City, Their Opportunity launching Bruno Gendron Bike Program

Anil Jhalli
City, Their Opportunity launching Bruno Gendron Bike Program
(Photo : File photo)

The City of Clarence-Rockland and a national charity are teaming up to provide local youth the opportunity to learn the skills and fundamentals of cycling, while preserving the legacy of an Ottawa Police Service officer.   

Along with Their Opportunity, a Canadian children’s charitable organization that delivers and subsidizes local sport for development and community engagement programming, the City of Clarence-Rockland are launching the Bruno Gendron Bike Program.  

The five-week initiative starts on July 6 and ends on Aug 10. Aimed at children between the ages of seven and 12, the partnership between the municipality and the charity provides the participants the chance to cycle through Larose Forest and the Prescott-Russell Trails.  

«We are really hoping that this (the Bruno Gendron Bike Program) opens the door to many more future partnerships between the City and Their Opportunity,» said Martin Irwin, manager of recreation and culture with the City of Clarence-Rockland. «They are doing great things for children across the country, and we are really lucky to team up with them for this program.»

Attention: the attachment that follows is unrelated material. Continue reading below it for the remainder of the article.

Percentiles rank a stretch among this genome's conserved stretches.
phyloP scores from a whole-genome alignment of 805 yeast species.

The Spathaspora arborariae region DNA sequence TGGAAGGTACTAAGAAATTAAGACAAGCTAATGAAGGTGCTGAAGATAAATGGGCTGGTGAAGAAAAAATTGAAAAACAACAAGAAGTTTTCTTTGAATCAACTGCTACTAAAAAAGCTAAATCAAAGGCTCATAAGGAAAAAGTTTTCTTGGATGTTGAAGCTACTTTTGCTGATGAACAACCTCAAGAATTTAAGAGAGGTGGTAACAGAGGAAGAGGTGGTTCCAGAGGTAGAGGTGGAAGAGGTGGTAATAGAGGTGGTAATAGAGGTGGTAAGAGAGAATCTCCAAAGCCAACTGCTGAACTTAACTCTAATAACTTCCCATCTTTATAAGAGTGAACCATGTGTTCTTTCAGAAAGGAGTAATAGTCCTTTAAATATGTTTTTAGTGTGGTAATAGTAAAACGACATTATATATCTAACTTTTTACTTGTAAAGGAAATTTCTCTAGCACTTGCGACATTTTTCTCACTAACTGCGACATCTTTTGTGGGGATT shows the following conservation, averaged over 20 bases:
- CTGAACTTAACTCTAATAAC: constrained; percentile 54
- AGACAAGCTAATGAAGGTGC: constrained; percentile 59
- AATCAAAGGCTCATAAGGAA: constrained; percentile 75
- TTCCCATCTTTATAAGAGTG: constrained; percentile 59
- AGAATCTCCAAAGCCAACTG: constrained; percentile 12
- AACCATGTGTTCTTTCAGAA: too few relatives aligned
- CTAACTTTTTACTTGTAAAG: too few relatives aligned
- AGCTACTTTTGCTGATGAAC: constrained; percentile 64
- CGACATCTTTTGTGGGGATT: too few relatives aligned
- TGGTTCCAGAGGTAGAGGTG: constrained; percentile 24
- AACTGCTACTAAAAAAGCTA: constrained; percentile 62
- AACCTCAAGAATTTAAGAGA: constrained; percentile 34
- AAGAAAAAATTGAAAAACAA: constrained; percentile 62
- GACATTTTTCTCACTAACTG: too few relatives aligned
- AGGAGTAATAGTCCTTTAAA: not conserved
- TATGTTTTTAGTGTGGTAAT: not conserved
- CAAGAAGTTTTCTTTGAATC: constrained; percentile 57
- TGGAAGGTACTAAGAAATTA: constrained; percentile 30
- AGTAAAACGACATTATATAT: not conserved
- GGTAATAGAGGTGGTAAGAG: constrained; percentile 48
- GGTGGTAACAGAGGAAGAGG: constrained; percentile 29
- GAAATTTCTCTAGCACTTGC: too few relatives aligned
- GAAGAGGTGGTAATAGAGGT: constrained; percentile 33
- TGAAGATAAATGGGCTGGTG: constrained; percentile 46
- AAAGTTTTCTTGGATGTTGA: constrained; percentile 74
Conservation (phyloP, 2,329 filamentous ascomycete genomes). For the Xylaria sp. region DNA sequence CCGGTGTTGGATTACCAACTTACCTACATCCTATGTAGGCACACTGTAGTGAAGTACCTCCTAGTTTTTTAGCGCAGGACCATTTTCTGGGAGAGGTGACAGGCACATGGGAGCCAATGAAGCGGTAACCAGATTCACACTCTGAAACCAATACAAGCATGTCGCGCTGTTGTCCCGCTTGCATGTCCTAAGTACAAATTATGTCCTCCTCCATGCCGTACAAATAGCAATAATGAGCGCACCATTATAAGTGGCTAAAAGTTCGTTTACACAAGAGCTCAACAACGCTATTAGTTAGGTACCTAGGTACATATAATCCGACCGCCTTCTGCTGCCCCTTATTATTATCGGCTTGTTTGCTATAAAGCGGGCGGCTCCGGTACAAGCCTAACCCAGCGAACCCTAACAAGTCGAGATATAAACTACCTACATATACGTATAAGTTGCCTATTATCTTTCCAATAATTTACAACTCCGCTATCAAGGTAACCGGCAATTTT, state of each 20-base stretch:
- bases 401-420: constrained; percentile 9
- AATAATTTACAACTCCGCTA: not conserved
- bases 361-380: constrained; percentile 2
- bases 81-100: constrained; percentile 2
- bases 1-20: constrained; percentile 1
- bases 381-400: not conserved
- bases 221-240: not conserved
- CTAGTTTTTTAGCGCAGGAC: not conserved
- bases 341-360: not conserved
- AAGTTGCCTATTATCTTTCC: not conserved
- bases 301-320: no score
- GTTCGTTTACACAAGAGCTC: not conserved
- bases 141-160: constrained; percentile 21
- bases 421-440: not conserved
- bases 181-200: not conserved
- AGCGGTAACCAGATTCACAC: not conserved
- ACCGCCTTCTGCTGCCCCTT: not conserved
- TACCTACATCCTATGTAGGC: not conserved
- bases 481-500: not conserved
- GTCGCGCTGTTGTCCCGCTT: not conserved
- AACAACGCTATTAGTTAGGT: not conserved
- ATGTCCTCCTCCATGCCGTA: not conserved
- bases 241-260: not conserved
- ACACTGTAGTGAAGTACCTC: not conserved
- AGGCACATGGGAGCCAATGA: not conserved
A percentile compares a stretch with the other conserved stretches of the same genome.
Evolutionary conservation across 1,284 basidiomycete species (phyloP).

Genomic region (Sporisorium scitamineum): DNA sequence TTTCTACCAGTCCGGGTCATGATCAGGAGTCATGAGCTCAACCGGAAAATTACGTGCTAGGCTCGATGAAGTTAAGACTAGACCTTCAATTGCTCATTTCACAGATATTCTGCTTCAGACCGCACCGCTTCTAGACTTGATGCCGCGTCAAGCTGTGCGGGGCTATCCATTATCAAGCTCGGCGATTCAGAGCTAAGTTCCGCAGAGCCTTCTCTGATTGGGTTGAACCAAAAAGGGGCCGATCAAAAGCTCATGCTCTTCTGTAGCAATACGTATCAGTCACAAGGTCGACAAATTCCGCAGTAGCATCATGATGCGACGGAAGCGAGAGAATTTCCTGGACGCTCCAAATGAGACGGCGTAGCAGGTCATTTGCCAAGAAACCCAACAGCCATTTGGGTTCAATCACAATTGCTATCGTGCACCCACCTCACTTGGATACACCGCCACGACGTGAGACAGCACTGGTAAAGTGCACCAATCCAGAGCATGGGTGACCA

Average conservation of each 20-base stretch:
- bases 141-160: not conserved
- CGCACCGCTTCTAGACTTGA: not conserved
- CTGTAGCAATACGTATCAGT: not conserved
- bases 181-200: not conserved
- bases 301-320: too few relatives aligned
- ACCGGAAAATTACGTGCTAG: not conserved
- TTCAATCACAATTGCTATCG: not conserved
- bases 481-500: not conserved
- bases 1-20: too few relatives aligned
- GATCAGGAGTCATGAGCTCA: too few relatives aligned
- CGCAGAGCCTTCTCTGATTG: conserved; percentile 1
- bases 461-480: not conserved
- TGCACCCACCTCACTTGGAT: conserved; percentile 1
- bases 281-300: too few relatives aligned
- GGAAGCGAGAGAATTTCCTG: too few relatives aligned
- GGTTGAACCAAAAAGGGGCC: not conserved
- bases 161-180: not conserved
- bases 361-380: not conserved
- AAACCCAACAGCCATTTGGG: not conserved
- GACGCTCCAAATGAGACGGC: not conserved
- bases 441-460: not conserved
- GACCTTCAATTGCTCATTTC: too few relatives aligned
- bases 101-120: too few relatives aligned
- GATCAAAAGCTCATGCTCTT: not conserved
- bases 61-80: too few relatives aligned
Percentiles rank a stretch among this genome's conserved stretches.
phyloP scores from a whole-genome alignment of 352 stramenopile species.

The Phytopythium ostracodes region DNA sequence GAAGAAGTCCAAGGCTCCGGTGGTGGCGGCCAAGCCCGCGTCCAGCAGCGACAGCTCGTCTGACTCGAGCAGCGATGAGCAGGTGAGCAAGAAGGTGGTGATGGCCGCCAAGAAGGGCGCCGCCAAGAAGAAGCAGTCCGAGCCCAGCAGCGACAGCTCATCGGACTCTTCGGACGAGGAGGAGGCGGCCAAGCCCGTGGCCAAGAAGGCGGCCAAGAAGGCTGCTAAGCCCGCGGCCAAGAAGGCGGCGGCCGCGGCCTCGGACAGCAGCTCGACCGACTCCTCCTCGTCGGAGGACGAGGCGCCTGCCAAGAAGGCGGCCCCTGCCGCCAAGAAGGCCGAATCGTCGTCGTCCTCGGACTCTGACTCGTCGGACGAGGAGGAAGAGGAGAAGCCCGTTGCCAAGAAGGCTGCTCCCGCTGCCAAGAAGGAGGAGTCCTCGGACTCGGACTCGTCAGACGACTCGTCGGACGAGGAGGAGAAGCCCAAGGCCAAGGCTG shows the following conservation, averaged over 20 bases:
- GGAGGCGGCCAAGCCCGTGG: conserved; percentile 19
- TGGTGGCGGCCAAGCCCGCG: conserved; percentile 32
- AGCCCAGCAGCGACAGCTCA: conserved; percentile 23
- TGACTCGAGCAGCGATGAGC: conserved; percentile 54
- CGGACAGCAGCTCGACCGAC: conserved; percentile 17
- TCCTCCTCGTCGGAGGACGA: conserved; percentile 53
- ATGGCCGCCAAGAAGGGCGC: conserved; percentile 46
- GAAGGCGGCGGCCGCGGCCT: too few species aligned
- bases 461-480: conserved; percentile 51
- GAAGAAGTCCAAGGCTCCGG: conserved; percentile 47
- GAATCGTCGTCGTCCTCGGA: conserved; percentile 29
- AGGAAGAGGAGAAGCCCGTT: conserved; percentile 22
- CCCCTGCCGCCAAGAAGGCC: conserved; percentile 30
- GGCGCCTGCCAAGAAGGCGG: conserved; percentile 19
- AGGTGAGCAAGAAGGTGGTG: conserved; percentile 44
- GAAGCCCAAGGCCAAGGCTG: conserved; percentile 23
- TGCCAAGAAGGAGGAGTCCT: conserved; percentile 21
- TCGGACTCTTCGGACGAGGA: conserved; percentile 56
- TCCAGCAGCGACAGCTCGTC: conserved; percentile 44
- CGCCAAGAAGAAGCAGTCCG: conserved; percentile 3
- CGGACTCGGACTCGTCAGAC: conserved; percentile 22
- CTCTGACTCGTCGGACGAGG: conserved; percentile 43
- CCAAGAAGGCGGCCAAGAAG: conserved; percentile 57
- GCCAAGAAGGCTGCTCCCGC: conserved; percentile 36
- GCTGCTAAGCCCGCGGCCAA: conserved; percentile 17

Gendron was a beloved police officer and paramedic who grew up in Rockland. He died at the age of 47 after a cardiac event while biking near Casselman in November of 2020. 

Gendron loved golf and hockey and knew the value of sports for children. He had deep roots in Ottawa’s amateur hockey scene. He was a player, referee, coach and president of the Eastern Ontario Cobras Hockey organization.  

His family created the Bruno Gendron Foundation in his honour and are providing support towards the bike program that’s launching in July.  

«We are honoured, and lucky, to be a beneficiary of the Bruno Gendron Foundation,» said Matthew Cronin, the director of National Programs and Communications with Their Opportunity. «Bruno loved sports, he loved cycling, and he also loved helping his community.» 

Each participant will be given the necessary equipment needed during their time in the program, while also being trained in First Aid, AED and CPR.  

The children are taking part in the program one day a week, for a two-hour period, which includes a 45-minute bike ride through the trails.  

«We are eliminating that financial barrier, but also, that inclusion barrier,» added Cronin. «We want kids to learn about cycling, but also build that confidence to be able to take a ride in the beautiful trails there are in this area. We are giving them the tools, the coaching and whatever they need to be able to try cycling, if this is something they want to try, but haven’t had the chance to try before.  

Cronin said there are already discussions with the City of Clarence-Rockland regarding more future partnerships supporting under-serviced youth in the community through the power of sport.  

«We are going to continue to work with the City and understand what the youth in this community need,» said Cronin. «We are really excited and are really coming up with some ideas and hopefully, these ideas span out over the next three to five years in the city of Clarence-Rockland.» 


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